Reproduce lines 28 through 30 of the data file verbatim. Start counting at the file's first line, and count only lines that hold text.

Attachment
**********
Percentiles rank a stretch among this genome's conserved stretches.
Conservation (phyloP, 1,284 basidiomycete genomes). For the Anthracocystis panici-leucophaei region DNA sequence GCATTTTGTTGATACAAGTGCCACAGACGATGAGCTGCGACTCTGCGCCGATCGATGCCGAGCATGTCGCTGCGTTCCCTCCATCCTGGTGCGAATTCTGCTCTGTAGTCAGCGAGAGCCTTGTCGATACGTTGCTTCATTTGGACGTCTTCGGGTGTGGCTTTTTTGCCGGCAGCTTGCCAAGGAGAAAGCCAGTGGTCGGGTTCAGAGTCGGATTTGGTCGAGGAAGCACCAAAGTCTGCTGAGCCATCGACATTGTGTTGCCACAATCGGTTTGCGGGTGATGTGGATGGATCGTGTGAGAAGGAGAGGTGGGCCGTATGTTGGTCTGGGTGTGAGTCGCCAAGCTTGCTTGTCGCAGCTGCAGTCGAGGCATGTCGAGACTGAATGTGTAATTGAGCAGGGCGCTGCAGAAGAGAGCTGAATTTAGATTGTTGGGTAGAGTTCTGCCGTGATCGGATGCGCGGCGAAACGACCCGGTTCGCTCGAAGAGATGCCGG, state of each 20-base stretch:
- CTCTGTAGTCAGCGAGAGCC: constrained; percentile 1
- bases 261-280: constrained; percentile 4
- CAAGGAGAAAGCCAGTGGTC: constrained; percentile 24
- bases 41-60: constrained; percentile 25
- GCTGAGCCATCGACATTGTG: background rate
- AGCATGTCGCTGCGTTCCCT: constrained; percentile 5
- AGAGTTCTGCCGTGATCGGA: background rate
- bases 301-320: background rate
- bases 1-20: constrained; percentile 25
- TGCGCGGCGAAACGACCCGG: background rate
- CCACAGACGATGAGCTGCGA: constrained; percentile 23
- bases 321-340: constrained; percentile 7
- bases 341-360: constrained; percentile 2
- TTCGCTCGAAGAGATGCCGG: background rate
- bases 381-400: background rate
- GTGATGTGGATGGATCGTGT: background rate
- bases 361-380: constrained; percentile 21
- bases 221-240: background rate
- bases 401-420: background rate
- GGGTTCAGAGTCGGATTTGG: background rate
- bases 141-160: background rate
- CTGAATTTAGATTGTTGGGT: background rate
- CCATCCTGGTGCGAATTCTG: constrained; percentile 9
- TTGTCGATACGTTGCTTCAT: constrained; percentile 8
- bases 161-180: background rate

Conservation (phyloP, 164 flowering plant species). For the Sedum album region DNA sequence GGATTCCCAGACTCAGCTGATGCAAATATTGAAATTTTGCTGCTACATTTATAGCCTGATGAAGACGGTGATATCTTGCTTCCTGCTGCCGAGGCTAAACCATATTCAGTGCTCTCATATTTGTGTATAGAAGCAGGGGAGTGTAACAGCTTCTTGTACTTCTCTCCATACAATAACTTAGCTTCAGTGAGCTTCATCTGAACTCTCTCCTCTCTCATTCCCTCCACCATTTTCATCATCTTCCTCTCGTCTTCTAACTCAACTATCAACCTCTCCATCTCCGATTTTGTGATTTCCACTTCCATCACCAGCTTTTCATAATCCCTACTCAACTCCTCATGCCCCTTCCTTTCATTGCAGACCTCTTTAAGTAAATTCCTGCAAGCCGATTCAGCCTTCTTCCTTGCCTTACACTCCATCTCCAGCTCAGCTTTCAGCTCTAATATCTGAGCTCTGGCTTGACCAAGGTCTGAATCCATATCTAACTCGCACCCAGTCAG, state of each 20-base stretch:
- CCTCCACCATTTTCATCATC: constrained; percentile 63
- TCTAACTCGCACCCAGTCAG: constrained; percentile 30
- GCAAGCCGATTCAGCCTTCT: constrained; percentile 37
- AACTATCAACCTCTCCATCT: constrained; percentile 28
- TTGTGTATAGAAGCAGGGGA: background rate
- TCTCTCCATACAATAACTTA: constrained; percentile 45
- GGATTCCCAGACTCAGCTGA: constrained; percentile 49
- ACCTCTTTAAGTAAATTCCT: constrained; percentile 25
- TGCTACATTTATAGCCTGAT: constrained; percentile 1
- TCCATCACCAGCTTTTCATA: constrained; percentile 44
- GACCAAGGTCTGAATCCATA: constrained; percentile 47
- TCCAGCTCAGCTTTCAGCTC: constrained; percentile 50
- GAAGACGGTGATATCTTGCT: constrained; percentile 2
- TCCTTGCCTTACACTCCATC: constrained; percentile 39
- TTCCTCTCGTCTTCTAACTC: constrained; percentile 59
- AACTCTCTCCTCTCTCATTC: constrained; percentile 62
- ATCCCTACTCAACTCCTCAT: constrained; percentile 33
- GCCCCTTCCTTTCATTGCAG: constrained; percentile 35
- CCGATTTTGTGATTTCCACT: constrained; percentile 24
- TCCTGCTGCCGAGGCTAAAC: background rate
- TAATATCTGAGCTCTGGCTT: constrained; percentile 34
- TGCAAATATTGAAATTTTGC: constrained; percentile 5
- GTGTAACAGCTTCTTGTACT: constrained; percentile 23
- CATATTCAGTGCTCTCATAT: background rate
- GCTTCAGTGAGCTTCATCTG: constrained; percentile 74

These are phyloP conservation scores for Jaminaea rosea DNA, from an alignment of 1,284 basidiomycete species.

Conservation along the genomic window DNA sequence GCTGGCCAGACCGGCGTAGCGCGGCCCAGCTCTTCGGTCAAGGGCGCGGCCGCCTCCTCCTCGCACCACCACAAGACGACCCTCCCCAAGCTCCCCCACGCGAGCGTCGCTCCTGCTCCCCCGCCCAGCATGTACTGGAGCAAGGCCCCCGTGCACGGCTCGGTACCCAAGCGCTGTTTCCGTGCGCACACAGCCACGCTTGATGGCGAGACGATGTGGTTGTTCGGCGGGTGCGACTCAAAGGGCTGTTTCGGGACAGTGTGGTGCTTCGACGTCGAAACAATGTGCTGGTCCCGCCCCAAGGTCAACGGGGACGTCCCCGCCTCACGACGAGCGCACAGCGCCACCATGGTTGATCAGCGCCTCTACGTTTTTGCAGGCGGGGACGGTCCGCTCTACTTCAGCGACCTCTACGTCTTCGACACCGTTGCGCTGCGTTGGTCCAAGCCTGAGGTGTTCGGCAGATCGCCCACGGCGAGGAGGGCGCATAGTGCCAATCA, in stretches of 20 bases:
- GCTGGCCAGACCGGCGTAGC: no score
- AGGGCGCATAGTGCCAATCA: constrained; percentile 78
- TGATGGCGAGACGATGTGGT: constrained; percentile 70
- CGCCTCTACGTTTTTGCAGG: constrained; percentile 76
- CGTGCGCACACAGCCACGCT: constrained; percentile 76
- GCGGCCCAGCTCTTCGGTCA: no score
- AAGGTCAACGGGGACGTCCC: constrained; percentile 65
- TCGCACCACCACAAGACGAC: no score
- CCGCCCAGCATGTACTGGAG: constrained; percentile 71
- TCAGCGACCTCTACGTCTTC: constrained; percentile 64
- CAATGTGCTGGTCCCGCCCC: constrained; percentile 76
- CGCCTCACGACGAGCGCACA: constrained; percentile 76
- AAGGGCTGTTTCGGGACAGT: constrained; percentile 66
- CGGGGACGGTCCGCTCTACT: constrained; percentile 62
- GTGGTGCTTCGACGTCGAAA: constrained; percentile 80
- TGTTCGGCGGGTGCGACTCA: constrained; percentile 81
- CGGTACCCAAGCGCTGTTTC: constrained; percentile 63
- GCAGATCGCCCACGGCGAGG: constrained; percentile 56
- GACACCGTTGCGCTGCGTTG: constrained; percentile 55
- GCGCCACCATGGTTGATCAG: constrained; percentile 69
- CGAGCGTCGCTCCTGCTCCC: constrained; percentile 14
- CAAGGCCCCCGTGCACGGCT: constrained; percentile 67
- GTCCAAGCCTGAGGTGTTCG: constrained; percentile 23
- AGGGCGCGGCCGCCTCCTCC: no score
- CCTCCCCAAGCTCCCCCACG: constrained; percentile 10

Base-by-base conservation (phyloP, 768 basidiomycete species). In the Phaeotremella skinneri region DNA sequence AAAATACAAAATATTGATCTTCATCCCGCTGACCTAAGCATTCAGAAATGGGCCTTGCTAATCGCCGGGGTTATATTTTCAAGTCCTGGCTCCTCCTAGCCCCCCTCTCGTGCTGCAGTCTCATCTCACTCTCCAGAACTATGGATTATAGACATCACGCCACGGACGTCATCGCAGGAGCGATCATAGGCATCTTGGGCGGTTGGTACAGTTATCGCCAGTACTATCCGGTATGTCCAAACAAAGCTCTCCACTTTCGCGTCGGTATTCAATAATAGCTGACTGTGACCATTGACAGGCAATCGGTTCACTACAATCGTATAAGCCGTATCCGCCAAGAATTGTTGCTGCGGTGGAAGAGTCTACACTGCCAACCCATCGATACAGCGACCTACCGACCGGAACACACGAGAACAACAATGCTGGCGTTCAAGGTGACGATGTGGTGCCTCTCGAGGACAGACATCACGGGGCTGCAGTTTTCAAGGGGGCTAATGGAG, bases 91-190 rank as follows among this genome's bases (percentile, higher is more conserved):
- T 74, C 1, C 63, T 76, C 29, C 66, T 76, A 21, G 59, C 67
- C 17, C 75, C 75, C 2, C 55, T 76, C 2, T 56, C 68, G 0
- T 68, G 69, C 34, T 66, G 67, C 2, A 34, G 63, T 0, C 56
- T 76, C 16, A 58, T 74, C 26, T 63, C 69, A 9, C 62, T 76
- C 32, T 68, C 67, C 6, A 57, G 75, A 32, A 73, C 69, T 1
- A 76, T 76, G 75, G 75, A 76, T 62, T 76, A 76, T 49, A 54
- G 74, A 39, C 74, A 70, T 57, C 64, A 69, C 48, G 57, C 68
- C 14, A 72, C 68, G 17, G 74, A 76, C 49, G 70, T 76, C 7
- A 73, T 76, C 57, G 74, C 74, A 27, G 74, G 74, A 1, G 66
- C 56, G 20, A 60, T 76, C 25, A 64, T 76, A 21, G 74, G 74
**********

Conservation (phyloP, 164 flowering plant species). For the Sedum album region DNA sequence GGATTCCCAGACTCAGCTGATGCAAATATTGAAATTTTGCTGCTACATTTATAGCCTGATGAAGACGGTGATATCTTGCTTCCTGCTGCCGAGGCTAAACCATATTCAGTGCTCTCATATTTGTGTATAGAAGCAGGGGAGTGTAACAGCTTCTTGTACTTCTCTCCATACAATAACTTAGCTTCAGTGAGCTTCATCTGAACTCTCTCCTCTCTCATTCCCTCCACCATTTTCATCATCTTCCTCTCGTCTTCTAACTCAACTATCAACCTCTCCATCTCCGATTTTGTGATTTCCACTTCCATCACCAGCTTTTCATAATCCCTACTCAACTCCTCATGCCCCTTCCTTTCATTGCAGACCTCTTTAAGTAAATTCCTGCAAGCCGATTCAGCCTTCTTCCTTGCCTTACACTCCATCTCCAGCTCAGCTTTCAGCTCTAATATCTGAGCTCTGGCTTGACCAAGGTCTGAATCCATATCTAACTCGCACCCAGTCAG, state of each 20-base stretch:
- CCTCCACCATTTTCATCATC: constrained; percentile 63
- TCTAACTCGCACCCAGTCAG: constrained; percentile 30